And yet as just a little boy, he makes decisions which save his life over and again. For those who look for survival in armed resistance, take a second look at this little boy and how at times, yes, fate was on his side; but also how often he instinctively manipulated the circumstance to his own advantage. In the end, as fate, chance and pure determination would have it, Arek survived. His family, his community and his civilisation did not.

Our little group huddled together outside the church in Sieradz, listening intently as Arek told his story, locked out of the gates that once locked him in. And the sun went down, the night was cold and the church was grey once more.

Dr. Stephen D. Smith

In memory

of my mother Bluma and father Szmuel,

sisters Mania, Itka and brother Tovia,

and my little Dvora.

Deprived of life.


My wife Jean,

my daughters Susie, Karen and Michelle.

The new generation.


Memories of a normal world

Sieradz was an army garrison town with a population of eleven thousand – six thousand Christians and five thousand Jews. The Jewish community was mainly composed of artisans and shopkeepers. It was set in rural surroundings, with forests on its horizons and fields of rapeseed shining like gold in the summer sun. It was a peaceful place, the River Warta passing its outskirts, and local history boasting that Queen Jadwiga of Poland had once had a castle here. On the corner of our street, Ulica Zamkowa - Castle Street - stood a building with underground passages which led to the castle.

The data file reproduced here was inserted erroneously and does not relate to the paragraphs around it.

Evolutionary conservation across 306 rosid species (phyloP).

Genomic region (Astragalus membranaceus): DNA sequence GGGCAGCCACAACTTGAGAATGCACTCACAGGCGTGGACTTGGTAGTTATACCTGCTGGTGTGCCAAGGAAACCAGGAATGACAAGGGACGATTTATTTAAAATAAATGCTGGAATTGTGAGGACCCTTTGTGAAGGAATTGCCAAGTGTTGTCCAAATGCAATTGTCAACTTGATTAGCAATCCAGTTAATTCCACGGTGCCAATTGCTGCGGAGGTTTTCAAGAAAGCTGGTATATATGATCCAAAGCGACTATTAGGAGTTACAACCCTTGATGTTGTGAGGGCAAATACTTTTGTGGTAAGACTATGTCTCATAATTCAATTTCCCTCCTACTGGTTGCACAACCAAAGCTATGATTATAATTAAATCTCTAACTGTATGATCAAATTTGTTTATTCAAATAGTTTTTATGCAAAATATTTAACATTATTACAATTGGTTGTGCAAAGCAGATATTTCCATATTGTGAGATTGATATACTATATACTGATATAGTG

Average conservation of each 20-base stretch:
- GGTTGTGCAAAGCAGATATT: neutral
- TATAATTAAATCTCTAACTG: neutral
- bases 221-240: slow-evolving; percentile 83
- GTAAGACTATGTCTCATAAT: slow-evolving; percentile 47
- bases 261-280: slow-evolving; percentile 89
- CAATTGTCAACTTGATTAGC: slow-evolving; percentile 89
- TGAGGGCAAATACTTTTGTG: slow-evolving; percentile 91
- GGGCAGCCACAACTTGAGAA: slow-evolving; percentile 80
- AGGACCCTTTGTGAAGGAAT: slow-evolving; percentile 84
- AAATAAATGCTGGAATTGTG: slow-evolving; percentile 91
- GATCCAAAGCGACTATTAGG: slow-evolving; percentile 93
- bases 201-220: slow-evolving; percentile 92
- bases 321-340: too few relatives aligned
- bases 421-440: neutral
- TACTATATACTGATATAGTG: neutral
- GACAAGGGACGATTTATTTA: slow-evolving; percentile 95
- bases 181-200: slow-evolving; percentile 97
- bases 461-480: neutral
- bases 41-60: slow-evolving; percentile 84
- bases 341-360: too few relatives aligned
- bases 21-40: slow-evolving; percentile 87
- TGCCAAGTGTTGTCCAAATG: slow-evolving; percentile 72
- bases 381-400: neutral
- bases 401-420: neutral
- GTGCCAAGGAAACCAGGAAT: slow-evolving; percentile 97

Few strangers came to Sieradz except on market days, when peasants in national costume clattered through the cobbled streets in their clogs. They came regularly to sell livestock, butter, eggs and fruit. When columns of soldiers carrying guns passed by on their way to manoeuvres, my friends and I used to march behind the columns, carrying pieces of wood on our shoulders in place of guns. We used to watch, in admiration, the ceremony of swearing allegiance to Poland, held in the market square with lines of infantry and cavalry all lined up in uniform.

I was born in 1928, the fourth in a family of five children. The eldest was my sister Mania, a dynamic, intelligent and ambitious girl, who at the age of fifteen went to live in Pabianice with my Uncle Benjamin and Aunt Hela as there were more opportunities there for her than there were in Sieradz. Next came Itka, my other sister, a kind, quiet, studious girl, very like my mother in nature, who enjoyed the performing arts and loved to go hiking in the hills. My brother Tovia, four years older than me, was tall and blond, very Scandinavian-looking, and he was a keen sportsman with a good sense of humour. The only child in our family younger than myself was little Dvora, who tragically died of complications after contracting whooping cough at the age of three.